E.T. the Extra-Terrestrial (1982) Review

Director: Steven Spielberg

Genre(s): Drama, Kids & Family, Science-Fiction

Runtime: 115 minutes

MPAA Rating: PG

IMDb Page

If one wants to understand the influences of the popular television show Stranger Things, there’s no better place to start with than 1982’s E.T. the Extra-Terrestrial. Set in American suburbia, a troubled child named Elliott (Henry Thomas) befriends an alien that was accidentally left behind on Earth. This is an excellent movie, but what else would you expect from director Steven Spielberg?

E.T. the Extra-Terrestrial is full of that classic, Spielbergian sense of wonder, particularly at things that are unknown, fantastical, or misunderstood. Watching this film makes the viewer feel just about every emotion imaginable, from fear to elation, from sorrow to excitement, from awe to joy, with some laughs along the way. It manages to be warm, nostalgic, and even suspenseful (perhaps too much so for some of the very youngest audience members).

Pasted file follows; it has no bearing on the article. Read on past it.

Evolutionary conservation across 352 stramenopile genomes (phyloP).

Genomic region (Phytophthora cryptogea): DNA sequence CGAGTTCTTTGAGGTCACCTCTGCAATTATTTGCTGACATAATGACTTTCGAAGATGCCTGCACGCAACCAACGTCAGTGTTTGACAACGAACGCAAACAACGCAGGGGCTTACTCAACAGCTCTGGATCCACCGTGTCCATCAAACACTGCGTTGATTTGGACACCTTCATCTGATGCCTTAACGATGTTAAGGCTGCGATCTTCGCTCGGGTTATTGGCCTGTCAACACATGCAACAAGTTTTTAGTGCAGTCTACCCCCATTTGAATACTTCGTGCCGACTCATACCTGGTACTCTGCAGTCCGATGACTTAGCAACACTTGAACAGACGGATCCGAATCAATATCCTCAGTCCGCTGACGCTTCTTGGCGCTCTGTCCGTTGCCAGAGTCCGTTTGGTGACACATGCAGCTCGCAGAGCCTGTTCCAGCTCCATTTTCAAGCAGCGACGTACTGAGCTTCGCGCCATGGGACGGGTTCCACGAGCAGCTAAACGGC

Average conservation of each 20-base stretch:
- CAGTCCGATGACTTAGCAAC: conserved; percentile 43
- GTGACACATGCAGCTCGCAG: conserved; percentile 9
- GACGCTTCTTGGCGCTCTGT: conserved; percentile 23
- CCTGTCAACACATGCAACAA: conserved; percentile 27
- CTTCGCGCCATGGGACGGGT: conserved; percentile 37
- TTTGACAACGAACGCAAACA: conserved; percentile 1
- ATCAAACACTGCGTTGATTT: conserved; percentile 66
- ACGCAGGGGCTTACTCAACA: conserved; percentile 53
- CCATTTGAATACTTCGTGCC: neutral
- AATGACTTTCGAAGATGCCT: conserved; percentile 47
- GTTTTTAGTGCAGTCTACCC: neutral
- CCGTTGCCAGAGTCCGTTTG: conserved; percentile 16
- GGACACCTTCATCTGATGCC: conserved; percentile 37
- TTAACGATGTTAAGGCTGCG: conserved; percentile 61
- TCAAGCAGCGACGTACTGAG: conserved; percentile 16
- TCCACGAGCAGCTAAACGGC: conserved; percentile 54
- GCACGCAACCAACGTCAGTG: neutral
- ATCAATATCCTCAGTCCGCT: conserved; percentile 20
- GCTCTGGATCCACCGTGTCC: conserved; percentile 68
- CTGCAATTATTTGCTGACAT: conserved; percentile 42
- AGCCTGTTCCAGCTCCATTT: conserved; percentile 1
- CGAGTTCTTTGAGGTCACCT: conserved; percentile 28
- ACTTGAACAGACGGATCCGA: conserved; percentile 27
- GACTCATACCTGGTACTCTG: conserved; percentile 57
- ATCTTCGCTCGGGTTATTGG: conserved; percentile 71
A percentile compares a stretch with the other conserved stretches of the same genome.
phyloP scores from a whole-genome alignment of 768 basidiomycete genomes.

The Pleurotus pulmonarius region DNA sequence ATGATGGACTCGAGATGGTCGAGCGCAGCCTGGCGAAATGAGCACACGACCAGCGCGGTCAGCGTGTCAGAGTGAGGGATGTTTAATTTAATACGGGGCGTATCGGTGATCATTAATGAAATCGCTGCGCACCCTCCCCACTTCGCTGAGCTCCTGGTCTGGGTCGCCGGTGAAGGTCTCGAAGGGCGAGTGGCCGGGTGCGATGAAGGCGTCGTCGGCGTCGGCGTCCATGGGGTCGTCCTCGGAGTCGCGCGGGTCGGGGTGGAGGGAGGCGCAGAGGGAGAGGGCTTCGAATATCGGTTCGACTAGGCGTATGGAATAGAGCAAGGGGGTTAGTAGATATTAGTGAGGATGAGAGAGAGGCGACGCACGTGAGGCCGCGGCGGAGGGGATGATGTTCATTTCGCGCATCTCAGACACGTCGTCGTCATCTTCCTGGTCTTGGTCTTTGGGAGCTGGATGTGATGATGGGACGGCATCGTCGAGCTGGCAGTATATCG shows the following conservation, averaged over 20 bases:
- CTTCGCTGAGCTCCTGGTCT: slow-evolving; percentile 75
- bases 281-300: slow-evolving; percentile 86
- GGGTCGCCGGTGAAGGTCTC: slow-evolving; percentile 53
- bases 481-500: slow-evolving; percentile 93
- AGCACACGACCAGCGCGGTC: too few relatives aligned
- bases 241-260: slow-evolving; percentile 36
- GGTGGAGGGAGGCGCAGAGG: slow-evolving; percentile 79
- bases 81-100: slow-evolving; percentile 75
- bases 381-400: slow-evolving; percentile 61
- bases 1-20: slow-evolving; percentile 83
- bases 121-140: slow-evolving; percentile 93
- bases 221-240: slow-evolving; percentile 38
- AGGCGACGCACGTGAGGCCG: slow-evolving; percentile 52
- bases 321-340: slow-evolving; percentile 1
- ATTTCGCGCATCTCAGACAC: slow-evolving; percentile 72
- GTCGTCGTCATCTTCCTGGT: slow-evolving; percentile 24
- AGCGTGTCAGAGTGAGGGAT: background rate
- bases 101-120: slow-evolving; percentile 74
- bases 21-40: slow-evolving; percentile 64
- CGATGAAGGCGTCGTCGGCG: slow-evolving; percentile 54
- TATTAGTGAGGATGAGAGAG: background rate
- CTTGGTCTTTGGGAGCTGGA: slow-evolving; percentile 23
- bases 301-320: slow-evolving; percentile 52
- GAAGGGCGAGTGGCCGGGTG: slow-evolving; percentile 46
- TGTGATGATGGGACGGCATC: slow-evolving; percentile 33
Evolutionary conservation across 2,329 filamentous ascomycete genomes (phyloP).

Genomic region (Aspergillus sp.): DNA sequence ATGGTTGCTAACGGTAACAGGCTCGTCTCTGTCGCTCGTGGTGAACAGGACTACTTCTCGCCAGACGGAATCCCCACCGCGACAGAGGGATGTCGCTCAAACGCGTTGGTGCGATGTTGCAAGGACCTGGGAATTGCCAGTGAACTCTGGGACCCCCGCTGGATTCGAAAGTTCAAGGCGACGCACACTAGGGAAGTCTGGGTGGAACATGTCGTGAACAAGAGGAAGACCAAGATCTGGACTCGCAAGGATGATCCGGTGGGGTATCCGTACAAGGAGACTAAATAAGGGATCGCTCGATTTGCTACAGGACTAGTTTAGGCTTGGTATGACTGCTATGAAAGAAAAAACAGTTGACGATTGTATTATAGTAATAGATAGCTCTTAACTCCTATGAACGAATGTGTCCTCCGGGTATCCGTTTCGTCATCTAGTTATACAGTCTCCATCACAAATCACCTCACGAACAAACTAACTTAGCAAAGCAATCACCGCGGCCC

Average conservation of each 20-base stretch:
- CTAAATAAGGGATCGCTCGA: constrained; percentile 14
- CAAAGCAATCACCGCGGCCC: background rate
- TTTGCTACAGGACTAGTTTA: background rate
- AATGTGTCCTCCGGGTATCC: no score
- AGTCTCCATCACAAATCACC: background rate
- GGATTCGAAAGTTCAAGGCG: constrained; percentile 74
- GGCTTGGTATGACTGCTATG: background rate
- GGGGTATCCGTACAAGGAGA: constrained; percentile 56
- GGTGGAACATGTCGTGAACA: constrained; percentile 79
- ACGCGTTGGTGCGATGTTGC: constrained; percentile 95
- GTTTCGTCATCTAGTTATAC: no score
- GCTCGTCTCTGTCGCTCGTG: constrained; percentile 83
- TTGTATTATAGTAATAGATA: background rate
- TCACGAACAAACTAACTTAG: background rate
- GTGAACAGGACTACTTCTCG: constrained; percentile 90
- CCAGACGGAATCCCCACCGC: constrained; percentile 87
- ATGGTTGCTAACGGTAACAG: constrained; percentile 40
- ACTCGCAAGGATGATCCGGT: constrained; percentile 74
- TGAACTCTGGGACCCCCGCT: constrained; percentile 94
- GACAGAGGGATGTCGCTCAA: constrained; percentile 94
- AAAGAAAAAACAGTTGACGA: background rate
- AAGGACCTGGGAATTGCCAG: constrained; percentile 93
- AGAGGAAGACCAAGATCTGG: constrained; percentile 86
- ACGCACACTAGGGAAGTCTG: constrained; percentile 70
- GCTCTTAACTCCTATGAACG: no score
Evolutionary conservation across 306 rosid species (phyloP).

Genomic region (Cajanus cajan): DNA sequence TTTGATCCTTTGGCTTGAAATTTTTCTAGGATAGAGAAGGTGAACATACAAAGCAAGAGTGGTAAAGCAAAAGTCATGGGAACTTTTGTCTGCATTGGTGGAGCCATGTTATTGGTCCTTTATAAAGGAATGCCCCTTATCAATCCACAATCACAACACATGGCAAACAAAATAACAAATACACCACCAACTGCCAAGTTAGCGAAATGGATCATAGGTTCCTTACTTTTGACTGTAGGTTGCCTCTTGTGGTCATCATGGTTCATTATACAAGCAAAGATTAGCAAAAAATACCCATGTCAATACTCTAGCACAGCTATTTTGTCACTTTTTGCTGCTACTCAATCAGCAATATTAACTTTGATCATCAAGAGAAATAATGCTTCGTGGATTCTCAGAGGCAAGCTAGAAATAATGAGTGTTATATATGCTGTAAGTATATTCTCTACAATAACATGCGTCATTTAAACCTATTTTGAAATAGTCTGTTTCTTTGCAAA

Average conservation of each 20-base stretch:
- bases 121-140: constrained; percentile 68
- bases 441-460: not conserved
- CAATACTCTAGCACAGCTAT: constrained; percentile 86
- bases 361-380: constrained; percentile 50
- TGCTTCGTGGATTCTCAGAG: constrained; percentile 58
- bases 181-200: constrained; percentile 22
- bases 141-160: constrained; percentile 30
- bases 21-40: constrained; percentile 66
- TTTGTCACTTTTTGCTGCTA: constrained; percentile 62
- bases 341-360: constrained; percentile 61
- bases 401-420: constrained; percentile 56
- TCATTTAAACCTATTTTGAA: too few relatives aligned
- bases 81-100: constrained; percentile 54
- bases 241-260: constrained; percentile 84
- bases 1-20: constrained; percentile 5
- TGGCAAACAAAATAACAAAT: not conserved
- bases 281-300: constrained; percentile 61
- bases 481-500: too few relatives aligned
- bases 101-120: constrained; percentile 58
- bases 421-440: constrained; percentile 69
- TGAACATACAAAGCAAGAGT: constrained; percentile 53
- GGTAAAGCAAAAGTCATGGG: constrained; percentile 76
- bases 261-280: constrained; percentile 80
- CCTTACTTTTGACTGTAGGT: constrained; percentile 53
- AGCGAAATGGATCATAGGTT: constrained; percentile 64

Of course, the technical aspects of this picture cannot be criticized. The glue holding the flick together is John Williams’ magical musical score. The tune that plays during the bicycle sequences is mesmerizing. The special effects also deserve a special mention. They’re not as intrusive as the effects in some other science-fiction blockbusters, but they’re still top-notch when they do show up.

E.T. the Extra-Terrestrial was the first known film to receive the “A+” grade from audiences as calculated by CinemaScore, and, after it was screened at the United Nations, Spielberg was given a UN Peace Medal. This is a slick, sentimental favorite that has stood the test of time. All one has to do is look at the works that have aped its success, like the aforementioned Stranger Things or the movie Super 8 (2011), to see its enduring appeal.

My rating is 8 outta 10.

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